The vaccine has an efficacy of 62.1% after taking both doses. The vaccine’s efficacy after a single first dose is 76%. While it is not clear how long vaccination from a single dose lasts, it is recommended that when the vaccine is in low supply, vaccinating a larger population with a single dose better protects the overall population than vaccinating half that group with the two doses 16.


AZD-1222 can be stored, transported and handled at normal refrigerated conditions (2°C to 8°C)17.

b.  Sputnik V

Also known as Gam-COVID-Vac, this vaccine was developed in Russia by the Gamaleya Research Institute of Epidemiology and Microbiology 18.

Mechanism of Action

Gam-COVID-Vac is a heterologous prime-boost viral vector-based vaccine. Being heterologous means that it uses two different adenoviruses as vectors.

Being a prime-booster vaccine means that a second dose of the vaccine is required to optimise the immune response. The two human adenoviruses used here are rAd26-S and rAd5-6. These viruses are modified to bear the spike gene of SARS-COV-2. Two different virus vectors are used to overcome pre-existing immunity in the population against anyone of the viral vectors. Only Gam-COVID-Vac uses this heterologous model of the vaccine. No other approved COVID-19 vaccine does 18, 19.


Two doses are given with 21 days between each dose. One adenovirus vector is injected during the first dose, while the second viral vector is given during the second dose 18.


Gam-COVID-Vac has an efficacy of 91.6% in preventing moderate to severe disease after a single dose. However, after both doses, the vaccine has an efficacy of 100% in preventing moderate to severe disease 19.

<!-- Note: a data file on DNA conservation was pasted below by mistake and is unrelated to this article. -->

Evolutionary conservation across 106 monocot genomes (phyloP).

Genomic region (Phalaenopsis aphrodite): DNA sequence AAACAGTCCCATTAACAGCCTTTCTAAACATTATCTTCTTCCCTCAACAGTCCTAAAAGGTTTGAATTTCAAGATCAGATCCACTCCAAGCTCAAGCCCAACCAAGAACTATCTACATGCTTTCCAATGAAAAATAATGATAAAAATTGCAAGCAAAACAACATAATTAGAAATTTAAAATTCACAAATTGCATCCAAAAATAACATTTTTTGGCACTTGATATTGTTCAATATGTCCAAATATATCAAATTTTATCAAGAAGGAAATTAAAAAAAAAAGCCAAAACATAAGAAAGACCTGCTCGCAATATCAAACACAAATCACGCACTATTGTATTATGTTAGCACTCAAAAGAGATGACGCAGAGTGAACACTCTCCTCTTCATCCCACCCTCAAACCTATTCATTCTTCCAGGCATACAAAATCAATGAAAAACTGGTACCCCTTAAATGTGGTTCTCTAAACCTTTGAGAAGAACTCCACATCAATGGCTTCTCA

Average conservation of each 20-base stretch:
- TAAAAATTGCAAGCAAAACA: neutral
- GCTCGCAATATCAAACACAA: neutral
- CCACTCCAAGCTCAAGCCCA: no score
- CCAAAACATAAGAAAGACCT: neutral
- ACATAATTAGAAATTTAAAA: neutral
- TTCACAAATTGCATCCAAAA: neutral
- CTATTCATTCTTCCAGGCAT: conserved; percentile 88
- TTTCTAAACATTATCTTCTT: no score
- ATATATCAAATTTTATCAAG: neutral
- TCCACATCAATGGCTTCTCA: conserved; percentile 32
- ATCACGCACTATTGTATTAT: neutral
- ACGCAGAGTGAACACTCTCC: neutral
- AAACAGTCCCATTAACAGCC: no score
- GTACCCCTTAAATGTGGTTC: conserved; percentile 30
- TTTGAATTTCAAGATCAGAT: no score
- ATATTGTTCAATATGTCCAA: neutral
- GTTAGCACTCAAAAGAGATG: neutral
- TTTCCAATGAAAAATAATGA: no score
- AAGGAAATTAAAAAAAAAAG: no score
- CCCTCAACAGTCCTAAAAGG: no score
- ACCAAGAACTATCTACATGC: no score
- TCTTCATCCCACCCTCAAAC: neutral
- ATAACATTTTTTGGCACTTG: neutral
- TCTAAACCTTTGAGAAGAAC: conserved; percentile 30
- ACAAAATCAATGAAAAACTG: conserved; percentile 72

Adverse Effects

Injection site: Pain. Systemically: Hyperthermia, headache, myalgia, and joint pain. Note that these effects are usually mild and transient18.


The vaccine must be stored at -18°C 20.

c.  Johnson and Johnson

Also known as Ad26.CoV2.S, this vaccine was developed by Janssen Pharmaceuticals under the firm Johnson and Johnson 21.

Mechanism of Action

This vaccine comprises a genetically modified replication-incompetent adenovirus type 26 (Ad26) vector made to encode the SARS-COV-2 spike protein 21.


A single dose delivered intramuscularly is required 22.

Adverse Effects

Injection site: Pain and inflammation. Systemically: Possible anaphylaxis, headache, fatigue, nausea, and fever 22.


Twenty-eight days after vaccination, Ad26.CoV2.S has an 85% efficacy in preventing moderate to severe disease in adults 23.


Ad26.CoV2.S should typically be stored at between 2°C to 8°C. The vaccine, however, remains viable in temperatures between 9°C to 25°C for 12 hours 24.

Of All These the Most Optimal…

The factors affecting the excellence of a vaccine include:

  1. Dosage: Vaccines requiring a single dose will more speedily reach the whole population than those requiring two or more shots 25. They may also be cheaper to manufacture 16.
  2. Storage temperatures: Vaccines that can be stored at higher temperatures are more feasible in low-resource settings 3.
  3. Efficacy: The higher the efficacy, the higher the chance of preventing disease in a population 26.

Considering the conditions stated above, we conclude that the most optimal vaccine is the most convenient blend of those three factors. That is the vaccine we should choose.